Last week I climbed into my Tesla Model S charged with 100% solar power the day before. I know this because I now have a very sophisticated app which came with the home battery system and 5.3 kilowatt peak solar photovoltaic array I’ve just had installed.
The 13.3 kilowatt hour Tesla Powerwall was at 10% when I woke that morning, (it had drained itself into the Nissan Leaf overnight) and was refilled by midday so I used the excess solar output in the afternoon to charge the Tesla.
I’m still getting used to this new and constantly improving system but in the week since the battery was installed 89% of the electricity we’ve used to run the house, office and charge two electric cars is from the solar PV and batteries. The remaining 11% was used at night where I pay an off-peak tariff of 5.6p per kWh.
I won’t know for a while exactly what this all means in terms of my electricity bill but the indications are it will be dramatically reduced. At a rough guess, on top of running the house, cooker, washing machines etc. and my office and produce enough fuel for the cars to drive around 500 miles, the electricity bill will be in the region of £3.
So that day I drove the 98-mile (143 km) journey to Heathrow Terminal 5 using autopilot for most the journey. The Tesla autopilot feature has improved during the time I’ve used it and although I always have my hands on the wheel, for long motorway journeys it reduces stress to the point I don’t notice the kilometres sail by.
When I arrived at the Heathrow Terminal 5 pod parking area I slid the car into its space using Tesla’s summon feature which meant I could open the driver’s door to it's full extent, get out of the car and then remotely drive it into the rather narrow parking bay.
The Tesla Model S is a very wide car, people who can’t afford to drive one have no idea of how much stress this can cause.
Just to remind readers, that last sentence is a joke.
I then walked all of 50 meters to the pod station, pressed one button on the welcome screen and a fully autonomous pod opened its doors for me. I climbed inside and the pod drove me right into the terminal. I checked in using an automated system, went through security like a normal person and flew to Paris for the day to test drive a frankly ridiculously fast electric hot hatchback.
I can’t tell you any more about this car yet because it’s under a press embargo, yes, I have to accept this now, I’m the sort of person who knows about stuff that has a press embargo on it.
I’d like to be able to say this is a normal day for me, but to be fair it was a little unusual.
It was when I got out of the car and used the app to reverse it into the parking space then got into an autonomous pod that it hit me, I am living in the future.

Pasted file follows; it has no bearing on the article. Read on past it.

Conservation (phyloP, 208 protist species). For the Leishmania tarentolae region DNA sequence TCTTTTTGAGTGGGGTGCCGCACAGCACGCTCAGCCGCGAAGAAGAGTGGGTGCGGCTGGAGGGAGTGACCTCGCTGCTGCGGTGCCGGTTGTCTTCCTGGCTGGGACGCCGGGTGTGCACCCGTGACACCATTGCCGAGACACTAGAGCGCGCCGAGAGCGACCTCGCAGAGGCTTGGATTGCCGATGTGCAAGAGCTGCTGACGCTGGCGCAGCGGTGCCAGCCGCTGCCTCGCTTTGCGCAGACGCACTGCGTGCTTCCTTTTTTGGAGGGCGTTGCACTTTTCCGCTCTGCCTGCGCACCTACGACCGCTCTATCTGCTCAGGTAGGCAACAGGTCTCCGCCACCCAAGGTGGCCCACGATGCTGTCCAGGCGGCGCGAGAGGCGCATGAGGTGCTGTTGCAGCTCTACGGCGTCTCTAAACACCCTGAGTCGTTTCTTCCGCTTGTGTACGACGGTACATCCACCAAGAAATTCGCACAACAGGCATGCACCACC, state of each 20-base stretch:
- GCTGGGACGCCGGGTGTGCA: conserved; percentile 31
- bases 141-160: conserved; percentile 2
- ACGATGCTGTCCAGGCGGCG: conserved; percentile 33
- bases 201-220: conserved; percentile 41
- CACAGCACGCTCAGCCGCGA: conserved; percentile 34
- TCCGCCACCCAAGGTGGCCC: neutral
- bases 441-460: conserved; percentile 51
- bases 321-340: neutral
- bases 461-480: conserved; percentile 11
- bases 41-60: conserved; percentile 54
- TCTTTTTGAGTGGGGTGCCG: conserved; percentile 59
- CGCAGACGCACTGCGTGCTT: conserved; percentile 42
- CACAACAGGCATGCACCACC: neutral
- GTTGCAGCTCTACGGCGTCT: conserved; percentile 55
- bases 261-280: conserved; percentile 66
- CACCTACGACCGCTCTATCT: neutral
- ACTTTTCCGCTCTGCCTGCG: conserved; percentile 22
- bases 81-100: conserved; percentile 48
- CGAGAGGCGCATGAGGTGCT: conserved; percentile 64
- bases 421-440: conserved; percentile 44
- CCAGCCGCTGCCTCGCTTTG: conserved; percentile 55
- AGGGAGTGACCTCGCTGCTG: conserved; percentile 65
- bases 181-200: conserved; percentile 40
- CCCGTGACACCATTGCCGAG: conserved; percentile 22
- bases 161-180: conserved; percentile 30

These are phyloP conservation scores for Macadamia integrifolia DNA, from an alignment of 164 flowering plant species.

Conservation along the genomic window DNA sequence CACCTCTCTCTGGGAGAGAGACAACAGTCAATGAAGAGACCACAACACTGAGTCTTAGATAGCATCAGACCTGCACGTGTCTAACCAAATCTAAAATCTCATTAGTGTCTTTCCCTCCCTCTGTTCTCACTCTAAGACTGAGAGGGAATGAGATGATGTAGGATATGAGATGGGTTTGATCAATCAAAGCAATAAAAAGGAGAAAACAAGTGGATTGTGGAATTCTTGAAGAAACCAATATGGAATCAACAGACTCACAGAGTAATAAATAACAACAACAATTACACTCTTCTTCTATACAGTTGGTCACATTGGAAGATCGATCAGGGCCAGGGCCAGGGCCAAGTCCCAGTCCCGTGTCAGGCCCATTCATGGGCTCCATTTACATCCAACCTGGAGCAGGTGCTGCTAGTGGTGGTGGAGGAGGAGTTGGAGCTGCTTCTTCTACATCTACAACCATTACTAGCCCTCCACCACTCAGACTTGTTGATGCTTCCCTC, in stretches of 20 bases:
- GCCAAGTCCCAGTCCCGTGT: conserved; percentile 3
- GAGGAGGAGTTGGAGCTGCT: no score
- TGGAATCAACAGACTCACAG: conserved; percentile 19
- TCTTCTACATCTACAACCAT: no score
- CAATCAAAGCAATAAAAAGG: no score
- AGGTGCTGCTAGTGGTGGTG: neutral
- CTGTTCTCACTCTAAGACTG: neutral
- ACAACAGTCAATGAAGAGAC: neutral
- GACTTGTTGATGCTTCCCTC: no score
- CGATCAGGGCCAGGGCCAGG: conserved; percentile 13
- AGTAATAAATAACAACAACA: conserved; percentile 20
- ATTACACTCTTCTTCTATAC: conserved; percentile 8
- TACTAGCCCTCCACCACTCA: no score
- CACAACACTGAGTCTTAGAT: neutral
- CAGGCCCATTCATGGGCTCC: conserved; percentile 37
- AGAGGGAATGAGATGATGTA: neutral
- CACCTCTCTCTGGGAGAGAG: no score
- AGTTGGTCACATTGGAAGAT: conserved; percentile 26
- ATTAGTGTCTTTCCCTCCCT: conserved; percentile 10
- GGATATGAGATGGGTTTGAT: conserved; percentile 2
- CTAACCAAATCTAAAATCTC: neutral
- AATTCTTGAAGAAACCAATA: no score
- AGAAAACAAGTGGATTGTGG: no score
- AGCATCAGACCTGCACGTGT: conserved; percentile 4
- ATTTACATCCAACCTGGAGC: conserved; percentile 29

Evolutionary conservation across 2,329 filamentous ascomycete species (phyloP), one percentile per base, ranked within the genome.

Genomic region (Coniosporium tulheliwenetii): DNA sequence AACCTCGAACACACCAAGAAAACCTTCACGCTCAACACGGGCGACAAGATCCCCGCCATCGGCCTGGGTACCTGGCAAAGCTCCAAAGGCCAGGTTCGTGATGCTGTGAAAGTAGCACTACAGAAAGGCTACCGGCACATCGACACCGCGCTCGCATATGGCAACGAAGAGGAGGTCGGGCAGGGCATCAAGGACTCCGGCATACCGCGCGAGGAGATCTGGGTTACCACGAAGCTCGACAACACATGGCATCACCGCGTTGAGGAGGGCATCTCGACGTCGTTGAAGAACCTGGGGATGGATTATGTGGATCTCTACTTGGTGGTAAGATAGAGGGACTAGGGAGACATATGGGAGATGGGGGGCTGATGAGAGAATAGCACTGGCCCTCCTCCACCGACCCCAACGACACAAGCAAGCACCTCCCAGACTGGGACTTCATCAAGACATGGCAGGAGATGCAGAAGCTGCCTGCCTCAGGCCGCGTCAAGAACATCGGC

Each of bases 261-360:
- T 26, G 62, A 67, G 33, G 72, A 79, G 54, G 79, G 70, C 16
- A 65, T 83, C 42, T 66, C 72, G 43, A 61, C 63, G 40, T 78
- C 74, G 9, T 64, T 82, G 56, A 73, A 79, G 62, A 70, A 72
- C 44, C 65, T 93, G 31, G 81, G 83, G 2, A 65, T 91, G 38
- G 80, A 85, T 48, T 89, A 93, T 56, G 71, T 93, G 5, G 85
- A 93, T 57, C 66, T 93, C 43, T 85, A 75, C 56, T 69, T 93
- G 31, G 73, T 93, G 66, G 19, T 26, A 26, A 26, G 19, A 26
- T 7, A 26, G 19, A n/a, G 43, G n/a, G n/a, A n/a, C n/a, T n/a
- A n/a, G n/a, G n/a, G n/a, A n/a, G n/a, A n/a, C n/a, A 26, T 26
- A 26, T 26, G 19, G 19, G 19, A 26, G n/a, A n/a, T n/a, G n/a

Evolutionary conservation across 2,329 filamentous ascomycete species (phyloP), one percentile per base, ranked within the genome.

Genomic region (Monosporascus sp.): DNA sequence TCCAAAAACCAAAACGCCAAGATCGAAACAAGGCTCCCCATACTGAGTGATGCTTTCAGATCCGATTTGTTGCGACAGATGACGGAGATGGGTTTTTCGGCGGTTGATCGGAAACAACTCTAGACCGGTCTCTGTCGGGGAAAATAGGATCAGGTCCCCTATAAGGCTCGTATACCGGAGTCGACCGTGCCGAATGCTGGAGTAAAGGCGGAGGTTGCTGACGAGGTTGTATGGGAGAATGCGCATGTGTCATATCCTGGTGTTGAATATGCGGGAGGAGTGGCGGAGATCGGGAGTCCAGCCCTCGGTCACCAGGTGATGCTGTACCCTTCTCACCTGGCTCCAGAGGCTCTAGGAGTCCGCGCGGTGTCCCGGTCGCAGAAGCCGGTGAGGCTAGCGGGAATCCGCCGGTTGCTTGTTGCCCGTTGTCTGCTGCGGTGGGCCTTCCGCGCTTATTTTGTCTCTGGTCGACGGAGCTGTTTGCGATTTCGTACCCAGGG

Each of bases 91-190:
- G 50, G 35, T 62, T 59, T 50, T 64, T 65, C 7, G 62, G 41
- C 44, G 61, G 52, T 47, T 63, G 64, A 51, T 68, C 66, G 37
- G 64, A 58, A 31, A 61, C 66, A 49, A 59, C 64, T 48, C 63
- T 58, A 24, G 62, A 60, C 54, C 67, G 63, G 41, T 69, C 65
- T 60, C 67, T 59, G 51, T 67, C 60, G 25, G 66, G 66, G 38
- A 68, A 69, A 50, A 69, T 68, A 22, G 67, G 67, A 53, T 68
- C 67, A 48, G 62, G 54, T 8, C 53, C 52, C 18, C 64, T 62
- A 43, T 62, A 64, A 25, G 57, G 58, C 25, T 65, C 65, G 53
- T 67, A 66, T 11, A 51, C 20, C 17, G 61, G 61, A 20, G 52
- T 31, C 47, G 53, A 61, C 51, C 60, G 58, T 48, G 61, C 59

But, as William Gibson stated so beautifully a few years back;
‘The future is already here, it’s just not evenly distributed.’
So if I am living in the future this is not quite what I’d hoped for.
A future where the majority of the global population live in either abject poverty or something close to it and a tiny, minuscule minority live in houses with solar panels and batteries and drive electric cars that could help revolutionise the prosperity and longevity of the human race.
Because unless the 1%, the financially successful people of my generation, the most selfish and short-sighted generation with the greatest access to information, wealth, health and security of any generation in history, unless people in a position like me start to re-distribute the future a bit more evenly,
I don’t think, to quote the song, ‘things can only get better.’
Unpleasant, retrograde movements like nationalism, religious fundamentalism and political extremism are going to continue to grow, throwing simplistic and essentially violent answers at incredibly complex problems.
The future is here, it is remarkable, it works, it causes less, not zero, but less damage to the planet, it is developing at breakneck speed and thankfully there are some people in fortunate positions who can see beyond their own immediate needs and are working tirelessly to implement these disruptive and generally beneficial changes.
I don’t count myself among these people because I just write, talk and make a video series about it.
I’m talking about the people who actually build things, create things, develop things like new battery technology, bigger and more efficient wind turbines, cheaper and more efficient solar panels, tidal turbines, electric cars, software systems that link them together, creative planning for new ways to use the grid.
The list is endless and fascinating. So yes, I’m incredibly lucky to be in a position to try these things out, to be alive at a time where these things are possible and I fully appreciate my good fortune.
Naturally, I worry that these advantages are still too exclusive. I know that a deeply unequal society is a very unstable society.
I also totally understand that people who do think about these things but can’t afford a new electric car, don’t have either the right roof, the ownership of the roof or indeed the funds to invest in solar panels and batteries are not the problem.
It’s the 1%-ers who don’t do this get on my wick.
I am a member of the 1% even though that mantle sits uneasily on my shoulders and my only defence can be this; if someone in my position, a person in their early 60’s with a house, a pension, a decent income from their job and relatively good health buys a 3-ton diesel SUV, doesn’t have solar panels and batteries in their house and invests their wealth in fossil fuels then I would like to argue that they deserve more criticism.